Stuck in the clickstream

Bad news ... there's emerging evidence to suggest that the brain’s structure may be changing through heavy use of technology.

Bad news ... there's emerging evidence to suggest that the brain’s structure may be changing through heavy use of technology.

I can't pinpoint the exact moment I realised things had gone awry.

It may have been that first tweet from the toilet. Or the day I felt a phantom phone vibration in my hip pocket.

Somewhere along the way I began waking up in the middle of the night and fighting the urge to check emails. Technology had taken over my life.

It started with an iPhone. This revolutionary piece of hardware that I had furiously resisted for so long was a marvel. There was nothing it couldn’t do. A fingertip touch and they were all there: my bank balances and favourite tunes, the weather in real time, live footy scores and tram arrivals, video-calling with family overseas, Facebook, Twitter and two email accounts. Instantly. Night or day. It was intoxicating.


But slowly, I noticed things unravelling. I couldn’t walk two blocks to buy a lunchtime sandwich without plugging myself into iTunes. During that 90-second wait for the pedestrian light to turn green, there was no room for reflection. I’d instinctively reach for the phone.

At home, things weren’t any better. Watching television, I’d simultaneously be surfing the net and flicking through a magazine. In the gym, I streamed live radio to keep me occupied between sets of weights.

At work, the overload of information on my PC was making me dizzy. I’d find myself rapidly clicking from one screen to the next - Twitter to Facebook to staff messaging, to emails to news sites. The flitting only stopped when I had to answer my landline or pick up the texts and instant messages lighting up my mobile like a pokies machine.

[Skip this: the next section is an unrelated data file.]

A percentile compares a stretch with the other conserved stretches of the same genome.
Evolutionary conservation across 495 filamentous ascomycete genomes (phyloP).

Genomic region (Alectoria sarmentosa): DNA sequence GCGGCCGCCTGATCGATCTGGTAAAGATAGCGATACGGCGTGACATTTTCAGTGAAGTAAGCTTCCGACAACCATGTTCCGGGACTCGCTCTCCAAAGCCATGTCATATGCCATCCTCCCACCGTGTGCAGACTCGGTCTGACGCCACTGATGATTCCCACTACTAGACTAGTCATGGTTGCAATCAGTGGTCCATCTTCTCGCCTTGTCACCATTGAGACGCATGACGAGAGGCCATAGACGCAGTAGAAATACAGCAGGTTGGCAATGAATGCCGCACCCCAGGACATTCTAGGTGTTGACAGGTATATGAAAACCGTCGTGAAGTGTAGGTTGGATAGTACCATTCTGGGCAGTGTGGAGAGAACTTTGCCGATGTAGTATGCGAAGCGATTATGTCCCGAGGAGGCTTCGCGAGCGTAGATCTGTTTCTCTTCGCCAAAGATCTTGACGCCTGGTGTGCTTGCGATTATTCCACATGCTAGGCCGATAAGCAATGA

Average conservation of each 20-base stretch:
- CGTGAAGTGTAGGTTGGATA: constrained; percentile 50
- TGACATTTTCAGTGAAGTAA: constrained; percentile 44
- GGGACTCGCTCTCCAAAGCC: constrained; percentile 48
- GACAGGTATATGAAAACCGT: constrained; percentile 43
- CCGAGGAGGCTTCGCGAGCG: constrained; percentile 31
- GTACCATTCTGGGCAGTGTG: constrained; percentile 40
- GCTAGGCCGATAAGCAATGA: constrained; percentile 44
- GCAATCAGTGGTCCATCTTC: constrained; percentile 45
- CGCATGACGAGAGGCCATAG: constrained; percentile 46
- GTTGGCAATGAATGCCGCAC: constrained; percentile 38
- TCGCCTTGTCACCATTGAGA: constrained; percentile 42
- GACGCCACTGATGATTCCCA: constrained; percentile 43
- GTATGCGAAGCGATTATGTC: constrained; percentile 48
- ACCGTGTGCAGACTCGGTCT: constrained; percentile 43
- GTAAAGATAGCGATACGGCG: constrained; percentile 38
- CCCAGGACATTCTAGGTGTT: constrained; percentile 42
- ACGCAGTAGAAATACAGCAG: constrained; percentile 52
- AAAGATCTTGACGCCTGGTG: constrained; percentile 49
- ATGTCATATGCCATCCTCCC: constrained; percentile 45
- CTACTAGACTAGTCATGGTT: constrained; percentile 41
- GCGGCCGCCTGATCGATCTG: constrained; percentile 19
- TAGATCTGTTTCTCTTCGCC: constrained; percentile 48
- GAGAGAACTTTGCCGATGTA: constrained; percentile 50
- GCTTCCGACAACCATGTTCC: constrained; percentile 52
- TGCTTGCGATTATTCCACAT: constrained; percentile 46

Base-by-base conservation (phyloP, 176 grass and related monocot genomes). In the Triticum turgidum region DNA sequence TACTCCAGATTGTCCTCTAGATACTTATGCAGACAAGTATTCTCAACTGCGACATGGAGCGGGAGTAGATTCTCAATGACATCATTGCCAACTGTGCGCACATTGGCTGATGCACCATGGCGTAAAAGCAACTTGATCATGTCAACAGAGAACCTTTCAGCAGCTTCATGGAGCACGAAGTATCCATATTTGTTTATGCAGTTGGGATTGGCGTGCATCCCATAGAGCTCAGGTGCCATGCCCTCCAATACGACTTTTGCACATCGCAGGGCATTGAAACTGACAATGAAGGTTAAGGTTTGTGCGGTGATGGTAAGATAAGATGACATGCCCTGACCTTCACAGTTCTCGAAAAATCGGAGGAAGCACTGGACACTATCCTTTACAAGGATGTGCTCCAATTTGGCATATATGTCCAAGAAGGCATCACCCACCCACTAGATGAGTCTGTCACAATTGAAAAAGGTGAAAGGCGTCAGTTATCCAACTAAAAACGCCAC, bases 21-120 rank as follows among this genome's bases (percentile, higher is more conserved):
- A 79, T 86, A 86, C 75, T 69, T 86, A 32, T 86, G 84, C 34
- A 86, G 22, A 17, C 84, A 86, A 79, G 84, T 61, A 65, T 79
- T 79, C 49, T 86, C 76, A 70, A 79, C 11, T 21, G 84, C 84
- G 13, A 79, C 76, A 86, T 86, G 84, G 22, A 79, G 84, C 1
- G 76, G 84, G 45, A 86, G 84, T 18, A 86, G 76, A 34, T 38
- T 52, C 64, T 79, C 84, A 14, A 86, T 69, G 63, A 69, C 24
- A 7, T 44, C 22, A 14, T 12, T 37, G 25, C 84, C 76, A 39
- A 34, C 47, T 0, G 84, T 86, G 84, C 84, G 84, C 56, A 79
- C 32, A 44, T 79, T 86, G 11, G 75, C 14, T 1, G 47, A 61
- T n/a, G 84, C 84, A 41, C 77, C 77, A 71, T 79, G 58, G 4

I was completely wired. My brain felt heavy. I was jittery, my mind incapable of focusing on one task at a time. Surely this wasn’t normal? What was this bombardment of information doing to my thought processes?

Last week, I wrote a story that went some way to answering that question. While the research on the impact of technology on our mental health is not yet substantial enough to make definitive claims, it seems I may have been in early stages of an "i-Disorder".

This cacophony of electronic noise threatens to rob us of the precious moments of stillness we once took for granted. The ability to be present, absorbed only in our surroundings, unstimulated by cyberspace, can’t be underestimated. If we’re incapable of sitting with a quiet mind for even a minute, what does that do to our capacity for inspired thought? After all, boredom is often the breeding ground for creativity.

Technology is not the enemy. In many ways, it has changed my life for the better. My hopeless sense of direction has been aided enormously by Google maps and GPS on my phone. Skype allows me to chat with distant loved ones, while Facebook put me in touch with friends I hadn’t seen since high school.

But there has to be some balance. I worry that by being constantly plugged in, I may be losing more than I’ve gained. With my eyes cast downwards, how much have I missed?

Over the past few days, in a bid to wake myself from my electronic coma, I took my headphones off, left my phone on my desk and looked up. Life came at me from all angles. There was the little girl, grinning as she crossed the street in a headwind, arms aloft using her puffer jacket like a sail. The evening sky, purple and wondrous, opened up above me like a canvas.

Melbourne’s soundtrack - the trundle of trams, and the chatter of a dozen languages - was pitch perfect. Switching off helped me plug back into the world. My aim is not to give up on cyberspace altogether but to ration my time online and stop the mindless multi-tasking. Most of all, I want to remember how to savour the quiet.

I don’t know how long this tech break will last, but so far life outside the clickstream feels pretty good.